A very active octogenarian with history of ischemic cardiomyopathy, CAD status post bypass surgery and congestive heart failure (CHF) presented for evaluation. He had a dual chamber defibrillator (ICD) implanted in 2006 because of sustained ventricular tachycardia (VT). His ejection fraction was 10-15% with extensive infarct and no evidence of ischemia on stress test. He was having shortness of breath with mild exertion (and resting at times) giving him Class 3/4 CHF. His electrocardiogram showed left bundle branch block and QRS duration of 160msec.
He was scheduled for upgrade of his defibrillator to a biventricular defibrillator with the addition of a left ventricular (LV) lead placed percutaneously in his coronary sinus. Of note, his initial right ventricular ICD lead (Medtronic Sprint Fidelis) had to be replaced several years ago. His in-situ ICD still had battery life and the decision was made to assess coronary sinus and left subclavian patiency prior to opening the ICD incision and risking device infection. Peripheral venogram of his left upper extremity revealed an occluded left subclavian vein in the midline (see Figure).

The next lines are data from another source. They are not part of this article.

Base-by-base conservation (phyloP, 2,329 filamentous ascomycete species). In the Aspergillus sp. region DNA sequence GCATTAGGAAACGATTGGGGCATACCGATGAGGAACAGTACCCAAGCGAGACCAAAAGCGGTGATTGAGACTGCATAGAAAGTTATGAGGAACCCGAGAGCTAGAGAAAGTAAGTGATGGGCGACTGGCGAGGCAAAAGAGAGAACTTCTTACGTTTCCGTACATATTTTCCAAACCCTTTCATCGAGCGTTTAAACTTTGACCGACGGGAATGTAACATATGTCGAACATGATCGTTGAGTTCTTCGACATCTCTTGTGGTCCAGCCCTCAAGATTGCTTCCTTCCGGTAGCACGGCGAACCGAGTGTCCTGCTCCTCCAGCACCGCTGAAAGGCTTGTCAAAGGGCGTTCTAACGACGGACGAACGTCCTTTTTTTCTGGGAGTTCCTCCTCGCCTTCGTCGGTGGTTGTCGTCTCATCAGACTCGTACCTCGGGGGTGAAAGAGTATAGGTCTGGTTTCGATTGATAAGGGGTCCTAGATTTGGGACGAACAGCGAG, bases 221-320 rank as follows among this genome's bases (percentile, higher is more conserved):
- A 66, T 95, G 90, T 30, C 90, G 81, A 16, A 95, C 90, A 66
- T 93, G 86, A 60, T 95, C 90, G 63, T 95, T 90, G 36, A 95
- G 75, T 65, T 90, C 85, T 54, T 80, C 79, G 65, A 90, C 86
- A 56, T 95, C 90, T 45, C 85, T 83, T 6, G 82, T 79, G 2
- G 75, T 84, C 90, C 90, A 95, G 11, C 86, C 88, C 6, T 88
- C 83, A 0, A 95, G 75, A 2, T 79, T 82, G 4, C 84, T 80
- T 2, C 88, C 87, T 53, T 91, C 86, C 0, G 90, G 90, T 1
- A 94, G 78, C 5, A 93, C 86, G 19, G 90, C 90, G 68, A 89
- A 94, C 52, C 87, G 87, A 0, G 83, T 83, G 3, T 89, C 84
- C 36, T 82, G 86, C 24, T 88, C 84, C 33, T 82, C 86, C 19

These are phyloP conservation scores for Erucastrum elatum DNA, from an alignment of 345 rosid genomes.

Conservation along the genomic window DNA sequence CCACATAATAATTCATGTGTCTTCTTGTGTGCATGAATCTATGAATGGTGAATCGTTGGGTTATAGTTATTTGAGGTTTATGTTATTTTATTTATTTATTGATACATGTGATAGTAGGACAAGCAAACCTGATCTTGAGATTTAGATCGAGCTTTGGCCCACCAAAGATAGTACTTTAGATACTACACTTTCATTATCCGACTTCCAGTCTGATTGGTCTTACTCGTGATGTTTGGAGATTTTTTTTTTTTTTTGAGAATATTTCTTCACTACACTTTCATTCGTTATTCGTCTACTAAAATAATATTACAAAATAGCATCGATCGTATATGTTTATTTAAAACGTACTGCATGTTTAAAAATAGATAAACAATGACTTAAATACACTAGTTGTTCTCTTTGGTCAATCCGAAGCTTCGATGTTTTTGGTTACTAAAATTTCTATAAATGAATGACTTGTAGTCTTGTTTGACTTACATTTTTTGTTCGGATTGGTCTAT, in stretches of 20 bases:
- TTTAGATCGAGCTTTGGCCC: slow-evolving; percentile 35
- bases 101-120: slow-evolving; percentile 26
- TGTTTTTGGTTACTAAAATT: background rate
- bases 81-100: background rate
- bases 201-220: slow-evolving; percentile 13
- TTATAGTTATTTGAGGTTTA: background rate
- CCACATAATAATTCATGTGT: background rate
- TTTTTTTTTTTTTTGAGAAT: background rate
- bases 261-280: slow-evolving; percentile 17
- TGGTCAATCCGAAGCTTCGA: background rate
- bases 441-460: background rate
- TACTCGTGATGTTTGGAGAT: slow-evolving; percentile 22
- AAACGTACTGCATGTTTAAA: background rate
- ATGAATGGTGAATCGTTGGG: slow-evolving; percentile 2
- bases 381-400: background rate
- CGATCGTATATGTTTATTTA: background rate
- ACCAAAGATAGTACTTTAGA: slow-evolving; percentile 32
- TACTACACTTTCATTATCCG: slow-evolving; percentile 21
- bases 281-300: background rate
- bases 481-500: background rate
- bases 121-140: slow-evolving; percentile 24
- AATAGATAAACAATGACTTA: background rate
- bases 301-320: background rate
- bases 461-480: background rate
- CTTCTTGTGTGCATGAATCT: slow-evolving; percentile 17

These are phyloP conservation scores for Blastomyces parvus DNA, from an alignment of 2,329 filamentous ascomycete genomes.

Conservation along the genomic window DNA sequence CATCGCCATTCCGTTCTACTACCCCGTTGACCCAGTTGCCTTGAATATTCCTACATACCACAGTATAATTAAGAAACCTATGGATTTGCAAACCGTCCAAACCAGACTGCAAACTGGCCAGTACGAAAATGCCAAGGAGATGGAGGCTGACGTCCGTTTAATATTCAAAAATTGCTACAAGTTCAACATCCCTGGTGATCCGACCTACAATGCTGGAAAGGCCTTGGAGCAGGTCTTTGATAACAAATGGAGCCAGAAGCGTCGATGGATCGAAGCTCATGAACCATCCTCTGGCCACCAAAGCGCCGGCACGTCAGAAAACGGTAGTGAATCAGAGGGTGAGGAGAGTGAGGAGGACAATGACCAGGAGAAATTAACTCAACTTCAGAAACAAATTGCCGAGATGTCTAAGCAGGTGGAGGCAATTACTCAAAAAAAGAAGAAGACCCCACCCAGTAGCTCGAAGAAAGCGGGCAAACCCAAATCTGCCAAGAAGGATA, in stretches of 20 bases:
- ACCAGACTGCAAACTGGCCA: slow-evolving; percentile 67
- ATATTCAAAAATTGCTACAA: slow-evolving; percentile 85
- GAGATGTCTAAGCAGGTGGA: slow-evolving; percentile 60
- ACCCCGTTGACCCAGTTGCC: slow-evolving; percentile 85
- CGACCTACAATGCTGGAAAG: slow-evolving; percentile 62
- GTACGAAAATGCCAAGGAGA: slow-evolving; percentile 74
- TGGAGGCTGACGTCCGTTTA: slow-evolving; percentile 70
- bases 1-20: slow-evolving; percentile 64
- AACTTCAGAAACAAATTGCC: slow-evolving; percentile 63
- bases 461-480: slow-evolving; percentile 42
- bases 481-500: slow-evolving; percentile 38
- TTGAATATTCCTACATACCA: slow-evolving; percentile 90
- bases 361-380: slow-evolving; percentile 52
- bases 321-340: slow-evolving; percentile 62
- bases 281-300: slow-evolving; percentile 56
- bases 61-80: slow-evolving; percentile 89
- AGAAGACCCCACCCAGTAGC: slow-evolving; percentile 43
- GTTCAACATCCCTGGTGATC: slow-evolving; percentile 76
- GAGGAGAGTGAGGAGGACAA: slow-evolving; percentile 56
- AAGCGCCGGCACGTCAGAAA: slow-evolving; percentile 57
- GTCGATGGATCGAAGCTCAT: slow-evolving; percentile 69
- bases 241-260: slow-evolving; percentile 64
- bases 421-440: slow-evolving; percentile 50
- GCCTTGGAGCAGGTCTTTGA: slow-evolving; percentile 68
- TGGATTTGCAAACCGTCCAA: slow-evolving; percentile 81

Right femoral venous access was obtained and a 5French deflectable octapolar EP catheter was used to document coronary sinus patency. At this point, access to the left subclavian vein was attempted with the EP catheter without success. A local venogram was then performed using a 5French multipurpose catheter and once again demonstrated an occluded left subclavian vein from the contralateral approach. See Figure below.
Given the patient’s extreme age, the decision was made not to attempt opening his chronic left subclavian venous occlusion or attempt laser lead extraction of the abandoned RV lead. We opted to place a coronary sinus LV lead via a patent right subclavian vein and percutaneously tunnel the lead to his existing left sided device. A 2cm incision was made in the right infraclavicular region and LV lead was placed without difficulty in a posterolateral branch of the coronary sinus. This lead was anchored to the right prepectoral fascia then tunneled subcutaneously to the exisiting left infraclavicular lead system. Tunneling was performed without incident and the patient underwent a successful upgrade to a biventricular defibrillator. The figure below depicts the chest xray and course of the tunneled LV lead. There was minimal postoperative discomfort along the course of the tunneled lead.